"I'm not saying that all of that money belongs to the union or its members, but I'm not going to stipulate that none of it does," said Gill.
Kahele handled the situation with panache. The result is described in an April 28, 2001 Star-Bulletin article titled “Teamsters Leader hit with restraining order:”
Unity House employee has petitioned Honolulu District Court for a temporary restraining order against Teamsters Local 996 President Mel Kahele, claiming she was harassed by him and a group of associates during an April 12 teachers rally at the State Capitol.
In a complaint filed April 17, Theresa Anne Kong Kee, a Unity House program director, said she was setting up a Unity House tent at the rally to provide soft drinks for teachers when she was approached by Kahele, Teamster employee Candida "Candy" Yamato and approximately 10 other individuals who began to take sodas from her cooler.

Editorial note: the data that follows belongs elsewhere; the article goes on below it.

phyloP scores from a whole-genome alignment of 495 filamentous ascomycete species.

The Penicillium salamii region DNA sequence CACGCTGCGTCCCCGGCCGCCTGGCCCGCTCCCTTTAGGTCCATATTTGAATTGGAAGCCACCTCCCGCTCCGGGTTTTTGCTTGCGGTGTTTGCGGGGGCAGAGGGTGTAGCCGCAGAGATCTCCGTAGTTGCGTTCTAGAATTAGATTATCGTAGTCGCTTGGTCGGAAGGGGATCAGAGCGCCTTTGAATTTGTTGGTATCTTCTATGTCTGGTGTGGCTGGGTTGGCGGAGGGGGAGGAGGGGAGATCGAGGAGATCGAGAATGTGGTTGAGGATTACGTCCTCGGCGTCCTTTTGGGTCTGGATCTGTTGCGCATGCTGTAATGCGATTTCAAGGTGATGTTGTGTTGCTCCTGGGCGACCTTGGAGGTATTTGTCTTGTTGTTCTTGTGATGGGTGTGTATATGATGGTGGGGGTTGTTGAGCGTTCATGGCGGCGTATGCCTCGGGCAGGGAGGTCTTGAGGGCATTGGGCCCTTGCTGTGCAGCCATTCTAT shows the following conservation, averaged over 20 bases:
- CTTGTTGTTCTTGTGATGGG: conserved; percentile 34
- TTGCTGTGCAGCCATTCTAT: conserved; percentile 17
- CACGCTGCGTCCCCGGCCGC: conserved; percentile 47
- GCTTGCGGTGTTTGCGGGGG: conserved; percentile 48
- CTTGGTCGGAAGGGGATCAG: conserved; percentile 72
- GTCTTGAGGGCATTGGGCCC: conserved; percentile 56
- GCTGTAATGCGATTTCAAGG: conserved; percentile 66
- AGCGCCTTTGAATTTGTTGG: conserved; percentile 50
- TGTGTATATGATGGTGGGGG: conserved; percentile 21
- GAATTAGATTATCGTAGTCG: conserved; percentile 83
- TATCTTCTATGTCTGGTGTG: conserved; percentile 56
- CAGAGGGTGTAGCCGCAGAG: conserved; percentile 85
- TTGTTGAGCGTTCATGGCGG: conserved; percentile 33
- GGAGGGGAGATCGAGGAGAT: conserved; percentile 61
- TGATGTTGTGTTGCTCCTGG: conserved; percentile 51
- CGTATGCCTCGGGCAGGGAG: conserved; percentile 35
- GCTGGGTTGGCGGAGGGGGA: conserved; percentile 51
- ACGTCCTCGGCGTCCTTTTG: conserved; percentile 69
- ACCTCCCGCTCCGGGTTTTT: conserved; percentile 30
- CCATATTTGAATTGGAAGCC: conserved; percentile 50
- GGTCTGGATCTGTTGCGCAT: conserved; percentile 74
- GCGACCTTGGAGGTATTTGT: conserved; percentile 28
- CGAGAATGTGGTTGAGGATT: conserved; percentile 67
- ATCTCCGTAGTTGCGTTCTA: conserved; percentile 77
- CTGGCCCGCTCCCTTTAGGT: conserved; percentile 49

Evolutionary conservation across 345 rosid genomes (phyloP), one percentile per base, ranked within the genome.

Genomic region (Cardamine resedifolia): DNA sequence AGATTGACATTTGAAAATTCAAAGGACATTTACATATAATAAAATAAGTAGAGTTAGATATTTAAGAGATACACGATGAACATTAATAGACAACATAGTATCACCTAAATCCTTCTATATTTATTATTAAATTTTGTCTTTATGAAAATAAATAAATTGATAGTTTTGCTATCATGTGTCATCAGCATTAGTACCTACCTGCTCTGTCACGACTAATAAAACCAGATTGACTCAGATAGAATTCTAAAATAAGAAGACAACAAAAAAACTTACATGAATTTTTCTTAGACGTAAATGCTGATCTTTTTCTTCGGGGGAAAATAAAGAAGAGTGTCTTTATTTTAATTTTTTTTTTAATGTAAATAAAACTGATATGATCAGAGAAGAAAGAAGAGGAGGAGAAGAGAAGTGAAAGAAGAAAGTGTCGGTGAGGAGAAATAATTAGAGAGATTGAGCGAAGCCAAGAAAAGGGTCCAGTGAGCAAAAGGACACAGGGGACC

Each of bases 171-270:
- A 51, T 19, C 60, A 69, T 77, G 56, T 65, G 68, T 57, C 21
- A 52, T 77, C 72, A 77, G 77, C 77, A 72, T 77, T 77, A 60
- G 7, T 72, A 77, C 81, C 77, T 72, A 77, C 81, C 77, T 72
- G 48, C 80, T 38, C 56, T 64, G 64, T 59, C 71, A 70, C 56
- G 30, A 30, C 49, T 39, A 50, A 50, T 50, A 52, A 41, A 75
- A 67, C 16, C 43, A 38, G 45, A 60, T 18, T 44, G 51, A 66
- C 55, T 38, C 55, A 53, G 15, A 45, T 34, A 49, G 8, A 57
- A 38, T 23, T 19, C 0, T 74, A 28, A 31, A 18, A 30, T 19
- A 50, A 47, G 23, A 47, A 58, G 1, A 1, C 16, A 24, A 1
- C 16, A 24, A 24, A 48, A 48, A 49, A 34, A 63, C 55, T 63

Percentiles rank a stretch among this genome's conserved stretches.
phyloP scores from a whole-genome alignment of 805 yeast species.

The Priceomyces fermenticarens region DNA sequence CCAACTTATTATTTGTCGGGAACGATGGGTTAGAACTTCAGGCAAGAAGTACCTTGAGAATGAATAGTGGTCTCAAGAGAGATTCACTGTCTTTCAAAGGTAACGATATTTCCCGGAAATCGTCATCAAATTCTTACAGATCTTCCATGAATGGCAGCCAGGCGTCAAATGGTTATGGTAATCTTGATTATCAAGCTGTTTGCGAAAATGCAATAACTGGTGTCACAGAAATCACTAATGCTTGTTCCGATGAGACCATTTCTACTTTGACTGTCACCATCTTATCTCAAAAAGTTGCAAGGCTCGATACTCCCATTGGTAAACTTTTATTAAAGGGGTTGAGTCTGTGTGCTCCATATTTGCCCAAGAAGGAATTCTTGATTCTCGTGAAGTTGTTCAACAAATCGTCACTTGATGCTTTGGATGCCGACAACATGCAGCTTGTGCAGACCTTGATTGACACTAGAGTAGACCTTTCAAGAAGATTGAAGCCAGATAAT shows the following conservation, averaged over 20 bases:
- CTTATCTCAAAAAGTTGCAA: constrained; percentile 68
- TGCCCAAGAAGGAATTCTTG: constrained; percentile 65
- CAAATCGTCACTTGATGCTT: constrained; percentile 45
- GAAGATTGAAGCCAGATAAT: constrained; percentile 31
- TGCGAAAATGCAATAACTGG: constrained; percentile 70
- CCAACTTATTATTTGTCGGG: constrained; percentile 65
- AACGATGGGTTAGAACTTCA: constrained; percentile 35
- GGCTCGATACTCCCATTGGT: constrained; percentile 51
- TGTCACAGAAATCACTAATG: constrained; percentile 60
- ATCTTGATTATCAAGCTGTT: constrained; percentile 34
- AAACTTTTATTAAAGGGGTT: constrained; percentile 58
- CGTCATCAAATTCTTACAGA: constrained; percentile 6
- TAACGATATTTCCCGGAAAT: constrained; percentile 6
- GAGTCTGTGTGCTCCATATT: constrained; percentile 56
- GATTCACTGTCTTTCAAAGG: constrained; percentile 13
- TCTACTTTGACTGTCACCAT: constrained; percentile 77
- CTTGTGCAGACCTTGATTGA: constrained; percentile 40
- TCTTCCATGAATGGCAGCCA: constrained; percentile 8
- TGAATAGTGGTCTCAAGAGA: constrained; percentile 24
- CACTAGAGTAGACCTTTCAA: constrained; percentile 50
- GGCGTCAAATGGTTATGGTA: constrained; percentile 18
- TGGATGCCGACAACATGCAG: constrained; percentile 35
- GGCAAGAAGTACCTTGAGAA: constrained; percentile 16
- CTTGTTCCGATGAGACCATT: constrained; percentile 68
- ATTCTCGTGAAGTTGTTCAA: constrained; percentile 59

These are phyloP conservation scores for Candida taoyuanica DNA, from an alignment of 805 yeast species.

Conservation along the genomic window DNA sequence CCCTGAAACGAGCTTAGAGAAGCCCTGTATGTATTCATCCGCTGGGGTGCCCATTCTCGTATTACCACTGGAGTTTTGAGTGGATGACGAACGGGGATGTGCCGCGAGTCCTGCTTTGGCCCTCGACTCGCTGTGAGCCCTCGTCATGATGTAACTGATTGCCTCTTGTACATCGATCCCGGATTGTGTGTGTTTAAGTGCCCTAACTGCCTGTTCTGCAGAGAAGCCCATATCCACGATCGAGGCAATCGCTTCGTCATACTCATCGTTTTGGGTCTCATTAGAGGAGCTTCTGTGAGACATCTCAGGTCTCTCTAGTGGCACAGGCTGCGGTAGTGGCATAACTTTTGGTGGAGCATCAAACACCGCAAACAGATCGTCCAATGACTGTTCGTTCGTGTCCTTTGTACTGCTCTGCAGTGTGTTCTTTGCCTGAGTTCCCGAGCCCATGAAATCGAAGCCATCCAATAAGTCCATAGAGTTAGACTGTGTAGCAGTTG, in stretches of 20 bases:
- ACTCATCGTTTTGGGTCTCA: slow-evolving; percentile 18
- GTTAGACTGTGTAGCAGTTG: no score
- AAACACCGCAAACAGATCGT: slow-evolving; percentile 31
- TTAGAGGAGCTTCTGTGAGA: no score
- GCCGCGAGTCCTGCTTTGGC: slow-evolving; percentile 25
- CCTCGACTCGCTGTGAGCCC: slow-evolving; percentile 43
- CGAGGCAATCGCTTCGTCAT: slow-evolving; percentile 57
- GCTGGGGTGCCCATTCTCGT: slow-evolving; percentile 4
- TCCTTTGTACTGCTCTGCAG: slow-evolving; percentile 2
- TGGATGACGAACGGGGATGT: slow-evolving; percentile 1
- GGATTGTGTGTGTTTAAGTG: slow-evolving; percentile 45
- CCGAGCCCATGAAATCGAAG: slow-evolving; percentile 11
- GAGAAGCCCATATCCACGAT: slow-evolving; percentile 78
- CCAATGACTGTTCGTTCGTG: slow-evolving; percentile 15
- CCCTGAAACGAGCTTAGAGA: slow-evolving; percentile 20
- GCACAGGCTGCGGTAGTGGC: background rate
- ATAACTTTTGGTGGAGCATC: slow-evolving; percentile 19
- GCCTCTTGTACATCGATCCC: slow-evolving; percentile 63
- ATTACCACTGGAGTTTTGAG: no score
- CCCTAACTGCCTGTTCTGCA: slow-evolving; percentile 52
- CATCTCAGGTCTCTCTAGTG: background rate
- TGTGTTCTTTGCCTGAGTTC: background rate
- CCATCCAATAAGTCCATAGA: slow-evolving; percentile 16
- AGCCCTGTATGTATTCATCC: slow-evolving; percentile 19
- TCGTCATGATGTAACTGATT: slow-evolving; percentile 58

Kong Kee said she explained to Kahele that the sodas were for the teachers and asked him to put them back in the cooler
Kong Kee said Kahele became belligerent, asking one of his associates to take a picture of him being "denied his Unity House benefits."
Kong Kee said she asked Kahele and his group to leave and obscenities were then exchanged. Kong Kee said Yamato subsequently charged at her, threatening bodily injury. Kong Kee claims she was then pushed by Yamato.
Kong Kee said her co-workers then intervened to prevent further altercation.